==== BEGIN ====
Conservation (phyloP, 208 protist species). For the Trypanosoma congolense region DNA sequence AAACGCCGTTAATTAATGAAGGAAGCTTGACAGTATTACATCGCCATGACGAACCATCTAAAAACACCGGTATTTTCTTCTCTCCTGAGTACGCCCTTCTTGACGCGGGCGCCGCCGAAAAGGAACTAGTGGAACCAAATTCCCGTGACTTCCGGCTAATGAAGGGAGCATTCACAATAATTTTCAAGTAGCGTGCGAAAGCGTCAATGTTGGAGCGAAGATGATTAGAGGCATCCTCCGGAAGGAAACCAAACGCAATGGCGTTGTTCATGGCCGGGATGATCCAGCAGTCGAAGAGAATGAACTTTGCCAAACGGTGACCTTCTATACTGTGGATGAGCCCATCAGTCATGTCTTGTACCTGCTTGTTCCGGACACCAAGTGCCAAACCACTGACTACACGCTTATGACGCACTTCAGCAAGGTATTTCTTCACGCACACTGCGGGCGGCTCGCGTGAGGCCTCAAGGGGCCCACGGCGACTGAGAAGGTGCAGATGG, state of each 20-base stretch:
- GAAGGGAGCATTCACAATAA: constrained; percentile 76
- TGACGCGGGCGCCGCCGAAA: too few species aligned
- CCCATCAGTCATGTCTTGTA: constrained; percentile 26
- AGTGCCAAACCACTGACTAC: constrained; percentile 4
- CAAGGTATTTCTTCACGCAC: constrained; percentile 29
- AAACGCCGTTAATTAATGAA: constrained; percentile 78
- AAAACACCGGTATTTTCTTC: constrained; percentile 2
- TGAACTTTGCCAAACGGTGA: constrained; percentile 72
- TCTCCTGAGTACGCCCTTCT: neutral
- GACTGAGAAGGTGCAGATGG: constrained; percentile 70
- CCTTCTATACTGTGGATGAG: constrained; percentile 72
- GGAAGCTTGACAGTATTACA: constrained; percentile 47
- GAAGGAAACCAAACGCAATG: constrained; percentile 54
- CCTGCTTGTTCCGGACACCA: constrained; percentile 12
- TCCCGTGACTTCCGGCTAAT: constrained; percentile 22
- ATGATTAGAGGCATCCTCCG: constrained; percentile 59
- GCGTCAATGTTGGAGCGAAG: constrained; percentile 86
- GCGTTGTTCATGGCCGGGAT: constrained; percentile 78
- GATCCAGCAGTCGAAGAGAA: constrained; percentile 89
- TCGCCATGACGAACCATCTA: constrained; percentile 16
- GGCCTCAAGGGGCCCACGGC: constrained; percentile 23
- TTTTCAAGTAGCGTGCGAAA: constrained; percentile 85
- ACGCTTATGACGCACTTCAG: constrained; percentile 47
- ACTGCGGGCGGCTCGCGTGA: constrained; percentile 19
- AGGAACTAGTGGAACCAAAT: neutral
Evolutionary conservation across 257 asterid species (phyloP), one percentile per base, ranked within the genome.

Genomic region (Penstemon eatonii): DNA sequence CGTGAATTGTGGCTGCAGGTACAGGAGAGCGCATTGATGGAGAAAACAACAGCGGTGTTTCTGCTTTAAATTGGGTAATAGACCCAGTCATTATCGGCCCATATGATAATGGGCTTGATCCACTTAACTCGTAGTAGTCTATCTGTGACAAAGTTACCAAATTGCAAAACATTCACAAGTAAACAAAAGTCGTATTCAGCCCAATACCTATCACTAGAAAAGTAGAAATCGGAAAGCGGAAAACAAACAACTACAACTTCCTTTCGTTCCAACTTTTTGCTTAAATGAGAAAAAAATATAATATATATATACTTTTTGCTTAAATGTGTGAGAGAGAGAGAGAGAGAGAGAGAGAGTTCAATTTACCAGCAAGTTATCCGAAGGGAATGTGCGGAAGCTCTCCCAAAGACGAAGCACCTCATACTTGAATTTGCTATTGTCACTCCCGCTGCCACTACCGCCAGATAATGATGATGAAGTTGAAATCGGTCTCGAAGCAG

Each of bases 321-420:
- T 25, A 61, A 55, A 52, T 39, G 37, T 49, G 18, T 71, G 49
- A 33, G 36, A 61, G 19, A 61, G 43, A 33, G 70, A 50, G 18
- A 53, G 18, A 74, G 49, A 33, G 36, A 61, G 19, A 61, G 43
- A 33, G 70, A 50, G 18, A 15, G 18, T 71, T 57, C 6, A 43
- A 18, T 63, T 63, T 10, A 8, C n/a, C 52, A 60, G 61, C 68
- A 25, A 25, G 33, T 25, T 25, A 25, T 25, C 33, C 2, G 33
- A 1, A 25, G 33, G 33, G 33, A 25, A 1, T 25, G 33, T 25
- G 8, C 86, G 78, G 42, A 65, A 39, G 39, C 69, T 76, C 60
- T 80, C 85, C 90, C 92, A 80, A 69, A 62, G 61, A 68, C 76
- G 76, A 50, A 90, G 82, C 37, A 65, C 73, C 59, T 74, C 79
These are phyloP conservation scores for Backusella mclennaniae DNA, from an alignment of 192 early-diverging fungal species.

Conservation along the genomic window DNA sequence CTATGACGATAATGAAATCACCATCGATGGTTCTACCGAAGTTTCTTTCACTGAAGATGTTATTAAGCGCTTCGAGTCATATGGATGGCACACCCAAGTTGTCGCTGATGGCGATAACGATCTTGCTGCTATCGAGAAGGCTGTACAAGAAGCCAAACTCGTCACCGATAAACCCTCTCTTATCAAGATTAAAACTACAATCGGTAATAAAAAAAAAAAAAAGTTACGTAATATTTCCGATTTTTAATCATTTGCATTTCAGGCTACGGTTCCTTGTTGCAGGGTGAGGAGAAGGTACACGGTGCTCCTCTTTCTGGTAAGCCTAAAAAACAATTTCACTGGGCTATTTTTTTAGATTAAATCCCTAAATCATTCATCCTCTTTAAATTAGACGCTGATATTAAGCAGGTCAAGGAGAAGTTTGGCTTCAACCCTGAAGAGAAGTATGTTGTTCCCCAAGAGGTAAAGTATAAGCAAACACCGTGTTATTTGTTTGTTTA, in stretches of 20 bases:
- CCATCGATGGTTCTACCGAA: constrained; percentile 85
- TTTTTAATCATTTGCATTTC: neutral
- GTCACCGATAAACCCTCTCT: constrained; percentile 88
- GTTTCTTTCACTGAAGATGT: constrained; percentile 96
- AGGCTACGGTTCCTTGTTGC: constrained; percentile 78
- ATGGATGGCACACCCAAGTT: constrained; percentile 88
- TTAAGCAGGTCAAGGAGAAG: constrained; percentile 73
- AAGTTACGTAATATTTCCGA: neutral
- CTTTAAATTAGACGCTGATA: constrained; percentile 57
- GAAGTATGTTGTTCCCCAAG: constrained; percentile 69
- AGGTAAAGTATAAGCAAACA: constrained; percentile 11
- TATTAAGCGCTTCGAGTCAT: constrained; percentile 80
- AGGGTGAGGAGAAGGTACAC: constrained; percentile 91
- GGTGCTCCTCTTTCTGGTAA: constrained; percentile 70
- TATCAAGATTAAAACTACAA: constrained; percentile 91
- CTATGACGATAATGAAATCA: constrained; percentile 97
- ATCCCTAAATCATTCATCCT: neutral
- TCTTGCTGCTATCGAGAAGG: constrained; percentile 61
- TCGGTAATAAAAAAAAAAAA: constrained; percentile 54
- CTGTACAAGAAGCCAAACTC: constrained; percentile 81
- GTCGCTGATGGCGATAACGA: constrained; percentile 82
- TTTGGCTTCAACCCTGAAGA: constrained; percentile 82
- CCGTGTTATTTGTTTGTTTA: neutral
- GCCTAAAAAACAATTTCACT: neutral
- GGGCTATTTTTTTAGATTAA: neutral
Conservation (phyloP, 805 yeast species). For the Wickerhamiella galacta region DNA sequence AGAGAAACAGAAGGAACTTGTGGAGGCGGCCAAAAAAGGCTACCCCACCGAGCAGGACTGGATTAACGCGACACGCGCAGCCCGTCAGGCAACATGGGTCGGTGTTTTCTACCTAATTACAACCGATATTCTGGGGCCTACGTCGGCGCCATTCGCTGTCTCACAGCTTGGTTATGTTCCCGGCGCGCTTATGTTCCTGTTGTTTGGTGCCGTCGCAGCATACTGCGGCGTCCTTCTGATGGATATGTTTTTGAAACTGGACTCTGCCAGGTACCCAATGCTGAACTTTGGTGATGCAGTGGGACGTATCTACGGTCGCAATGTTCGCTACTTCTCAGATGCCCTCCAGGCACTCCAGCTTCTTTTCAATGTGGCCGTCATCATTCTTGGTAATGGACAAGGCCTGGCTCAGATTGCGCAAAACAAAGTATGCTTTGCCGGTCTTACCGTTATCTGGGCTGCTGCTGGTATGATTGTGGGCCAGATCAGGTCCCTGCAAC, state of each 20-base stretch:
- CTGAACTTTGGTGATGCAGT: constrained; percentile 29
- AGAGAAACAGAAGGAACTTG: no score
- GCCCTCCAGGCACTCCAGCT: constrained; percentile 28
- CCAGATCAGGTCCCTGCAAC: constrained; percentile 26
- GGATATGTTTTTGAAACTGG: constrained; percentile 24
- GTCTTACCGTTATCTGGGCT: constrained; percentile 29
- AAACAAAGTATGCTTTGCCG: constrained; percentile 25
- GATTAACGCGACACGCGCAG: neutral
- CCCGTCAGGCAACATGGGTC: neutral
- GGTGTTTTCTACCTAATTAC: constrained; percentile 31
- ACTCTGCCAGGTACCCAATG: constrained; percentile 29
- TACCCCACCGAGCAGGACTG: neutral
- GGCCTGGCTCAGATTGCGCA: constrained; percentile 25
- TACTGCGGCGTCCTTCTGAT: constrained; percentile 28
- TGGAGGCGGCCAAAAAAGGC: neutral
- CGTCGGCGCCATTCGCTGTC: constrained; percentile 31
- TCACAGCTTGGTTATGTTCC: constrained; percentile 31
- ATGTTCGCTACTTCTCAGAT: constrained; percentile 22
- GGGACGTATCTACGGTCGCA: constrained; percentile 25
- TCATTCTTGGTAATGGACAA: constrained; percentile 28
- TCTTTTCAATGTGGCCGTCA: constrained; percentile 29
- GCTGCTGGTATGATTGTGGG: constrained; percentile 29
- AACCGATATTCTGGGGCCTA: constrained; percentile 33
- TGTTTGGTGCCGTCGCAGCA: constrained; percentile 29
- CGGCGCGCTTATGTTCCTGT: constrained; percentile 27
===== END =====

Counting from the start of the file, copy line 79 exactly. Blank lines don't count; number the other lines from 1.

- TACCCCACCGAGCAGGACTG: neutral